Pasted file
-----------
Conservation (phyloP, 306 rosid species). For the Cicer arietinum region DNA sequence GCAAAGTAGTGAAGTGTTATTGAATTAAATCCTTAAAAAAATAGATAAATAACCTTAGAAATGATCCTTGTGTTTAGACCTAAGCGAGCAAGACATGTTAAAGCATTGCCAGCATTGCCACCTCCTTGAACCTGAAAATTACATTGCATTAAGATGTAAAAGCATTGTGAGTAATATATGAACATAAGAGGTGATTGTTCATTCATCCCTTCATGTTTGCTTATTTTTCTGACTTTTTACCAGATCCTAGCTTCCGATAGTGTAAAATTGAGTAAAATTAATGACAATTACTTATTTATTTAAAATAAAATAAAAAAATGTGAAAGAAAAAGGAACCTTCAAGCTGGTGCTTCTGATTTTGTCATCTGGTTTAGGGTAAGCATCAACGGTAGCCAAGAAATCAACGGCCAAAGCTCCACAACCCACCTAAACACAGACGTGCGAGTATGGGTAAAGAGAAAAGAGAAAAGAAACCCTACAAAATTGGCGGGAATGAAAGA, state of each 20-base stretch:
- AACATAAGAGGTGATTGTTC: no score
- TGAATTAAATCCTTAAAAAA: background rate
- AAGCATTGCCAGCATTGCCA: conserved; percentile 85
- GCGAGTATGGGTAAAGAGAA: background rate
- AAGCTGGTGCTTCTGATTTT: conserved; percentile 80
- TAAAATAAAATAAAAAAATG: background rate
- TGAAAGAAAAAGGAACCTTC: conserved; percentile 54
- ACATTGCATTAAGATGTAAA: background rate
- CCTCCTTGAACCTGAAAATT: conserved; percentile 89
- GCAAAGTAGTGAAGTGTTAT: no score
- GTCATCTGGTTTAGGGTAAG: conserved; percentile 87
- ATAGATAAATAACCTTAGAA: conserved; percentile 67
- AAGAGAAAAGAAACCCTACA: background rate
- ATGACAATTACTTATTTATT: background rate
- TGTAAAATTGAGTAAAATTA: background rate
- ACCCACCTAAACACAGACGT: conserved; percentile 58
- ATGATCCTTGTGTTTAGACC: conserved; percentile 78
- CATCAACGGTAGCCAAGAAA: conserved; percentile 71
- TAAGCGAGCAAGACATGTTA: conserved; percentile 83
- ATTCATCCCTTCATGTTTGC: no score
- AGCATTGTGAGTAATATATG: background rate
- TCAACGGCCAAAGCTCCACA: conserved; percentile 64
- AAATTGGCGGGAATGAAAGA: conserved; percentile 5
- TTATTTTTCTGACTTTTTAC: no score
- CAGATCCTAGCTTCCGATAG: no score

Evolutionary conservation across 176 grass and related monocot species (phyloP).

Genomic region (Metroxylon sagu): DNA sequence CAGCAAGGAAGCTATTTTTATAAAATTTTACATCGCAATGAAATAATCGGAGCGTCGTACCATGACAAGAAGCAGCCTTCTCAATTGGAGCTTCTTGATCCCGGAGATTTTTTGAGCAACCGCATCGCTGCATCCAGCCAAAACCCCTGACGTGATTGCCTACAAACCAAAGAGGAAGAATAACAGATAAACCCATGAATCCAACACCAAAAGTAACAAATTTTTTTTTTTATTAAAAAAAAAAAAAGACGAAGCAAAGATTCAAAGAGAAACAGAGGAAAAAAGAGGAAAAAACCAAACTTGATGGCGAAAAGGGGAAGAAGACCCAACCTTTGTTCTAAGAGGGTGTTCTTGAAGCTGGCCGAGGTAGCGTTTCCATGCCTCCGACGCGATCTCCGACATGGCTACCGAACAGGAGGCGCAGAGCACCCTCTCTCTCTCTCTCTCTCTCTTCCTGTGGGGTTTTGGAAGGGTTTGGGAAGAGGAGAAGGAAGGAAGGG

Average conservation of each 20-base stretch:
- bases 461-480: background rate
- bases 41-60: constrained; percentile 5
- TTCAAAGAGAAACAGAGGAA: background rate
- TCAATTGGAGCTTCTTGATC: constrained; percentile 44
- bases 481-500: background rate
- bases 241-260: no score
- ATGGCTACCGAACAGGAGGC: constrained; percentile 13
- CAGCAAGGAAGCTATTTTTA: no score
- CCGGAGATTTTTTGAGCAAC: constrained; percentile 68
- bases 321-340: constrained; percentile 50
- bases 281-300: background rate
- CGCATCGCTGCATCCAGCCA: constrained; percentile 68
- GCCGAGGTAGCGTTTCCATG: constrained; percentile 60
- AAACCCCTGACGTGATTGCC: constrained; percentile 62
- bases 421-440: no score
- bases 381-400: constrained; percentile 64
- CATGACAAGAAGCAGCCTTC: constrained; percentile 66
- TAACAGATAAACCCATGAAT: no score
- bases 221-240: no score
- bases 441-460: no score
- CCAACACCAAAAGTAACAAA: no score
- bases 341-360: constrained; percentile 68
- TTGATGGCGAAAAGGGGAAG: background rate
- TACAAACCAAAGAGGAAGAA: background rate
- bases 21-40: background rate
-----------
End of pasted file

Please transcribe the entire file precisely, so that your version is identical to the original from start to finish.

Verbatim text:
Conservation (phyloP, 306 rosid species). For the Cicer arietinum region DNA sequence GCAAAGTAGTGAAGTGTTATTGAATTAAATCCTTAAAAAAATAGATAAATAACCTTAGAAATGATCCTTGTGTTTAGACCTAAGCGAGCAAGACATGTTAAAGCATTGCCAGCATTGCCACCTCCTTGAACCTGAAAATTACATTGCATTAAGATGTAAAAGCATTGTGAGTAATATATGAACATAAGAGGTGATTGTTCATTCATCCCTTCATGTTTGCTTATTTTTCTGACTTTTTACCAGATCCTAGCTTCCGATAGTGTAAAATTGAGTAAAATTAATGACAATTACTTATTTATTTAAAATAAAATAAAAAAATGTGAAAGAAAAAGGAACCTTCAAGCTGGTGCTTCTGATTTTGTCATCTGGTTTAGGGTAAGCATCAACGGTAGCCAAGAAATCAACGGCCAAAGCTCCACAACCCACCTAAACACAGACGTGCGAGTATGGGTAAAGAGAAAAGAGAAAAGAAACCCTACAAAATTGGCGGGAATGAAAGA, state of each 20-base stretch:
- AACATAAGAGGTGATTGTTC: no score
- TGAATTAAATCCTTAAAAAA: background rate
- AAGCATTGCCAGCATTGCCA: conserved; percentile 85
- GCGAGTATGGGTAAAGAGAA: background rate
- AAGCTGGTGCTTCTGATTTT: conserved; percentile 80
- TAAAATAAAATAAAAAAATG: background rate
- TGAAAGAAAAAGGAACCTTC: conserved; percentile 54
- ACATTGCATTAAGATGTAAA: background rate
- CCTCCTTGAACCTGAAAATT: conserved; percentile 89
- GCAAAGTAGTGAAGTGTTAT: no score
- GTCATCTGGTTTAGGGTAAG: conserved; percentile 87
- ATAGATAAATAACCTTAGAA: conserved; percentile 67
- AAGAGAAAAGAAACCCTACA: background rate
- ATGACAATTACTTATTTATT: background rate
- TGTAAAATTGAGTAAAATTA: background rate
- ACCCACCTAAACACAGACGT: conserved; percentile 58
- ATGATCCTTGTGTTTAGACC: conserved; percentile 78
- CATCAACGGTAGCCAAGAAA: conserved; percentile 71
- TAAGCGAGCAAGACATGTTA: conserved; percentile 83
- ATTCATCCCTTCATGTTTGC: no score
- AGCATTGTGAGTAATATATG: background rate
- TCAACGGCCAAAGCTCCACA: conserved; percentile 64
- AAATTGGCGGGAATGAAAGA: conserved; percentile 5
- TTATTTTTCTGACTTTTTAC: no score
- CAGATCCTAGCTTCCGATAG: no score

Evolutionary conservation across 176 grass and related monocot species (phyloP).

Genomic region (Metroxylon sagu): DNA sequence CAGCAAGGAAGCTATTTTTATAAAATTTTACATCGCAATGAAATAATCGGAGCGTCGTACCATGACAAGAAGCAGCCTTCTCAATTGGAGCTTCTTGATCCCGGAGATTTTTTGAGCAACCGCATCGCTGCATCCAGCCAAAACCCCTGACGTGATTGCCTACAAACCAAAGAGGAAGAATAACAGATAAACCCATGAATCCAACACCAAAAGTAACAAATTTTTTTTTTTATTAAAAAAAAAAAAAGACGAAGCAAAGATTCAAAGAGAAACAGAGGAAAAAAGAGGAAAAAACCAAACTTGATGGCGAAAAGGGGAAGAAGACCCAACCTTTGTTCTAAGAGGGTGTTCTTGAAGCTGGCCGAGGTAGCGTTTCCATGCCTCCGACGCGATCTCCGACATGGCTACCGAACAGGAGGCGCAGAGCACCCTCTCTCTCTCTCTCTCTCTCTTCCTGTGGGGTTTTGGAAGGGTTTGGGAAGAGGAGAAGGAAGGAAGGG

Average conservation of each 20-base stretch:
- bases 461-480: background rate
- bases 41-60: constrained; percentile 5
- TTCAAAGAGAAACAGAGGAA: background rate
- TCAATTGGAGCTTCTTGATC: constrained; percentile 44
- bases 481-500: background rate
- bases 241-260: no score
- ATGGCTACCGAACAGGAGGC: constrained; percentile 13
- CAGCAAGGAAGCTATTTTTA: no score
- CCGGAGATTTTTTGAGCAAC: constrained; percentile 68
- bases 321-340: constrained; percentile 50
- bases 281-300: background rate
- CGCATCGCTGCATCCAGCCA: constrained; percentile 68
- GCCGAGGTAGCGTTTCCATG: constrained; percentile 60
- AAACCCCTGACGTGATTGCC: constrained; percentile 62
- bases 421-440: no score
- bases 381-400: constrained; percentile 64
- CATGACAAGAAGCAGCCTTC: constrained; percentile 66
- TAACAGATAAACCCATGAAT: no score
- bases 221-240: no score
- bases 441-460: no score
- CCAACACCAAAAGTAACAAA: no score
- bases 341-360: constrained; percentile 68
- TTGATGGCGAAAAGGGGAAG: background rate
- TACAAACCAAAGAGGAAGAA: background rate
- bases 21-40: background rate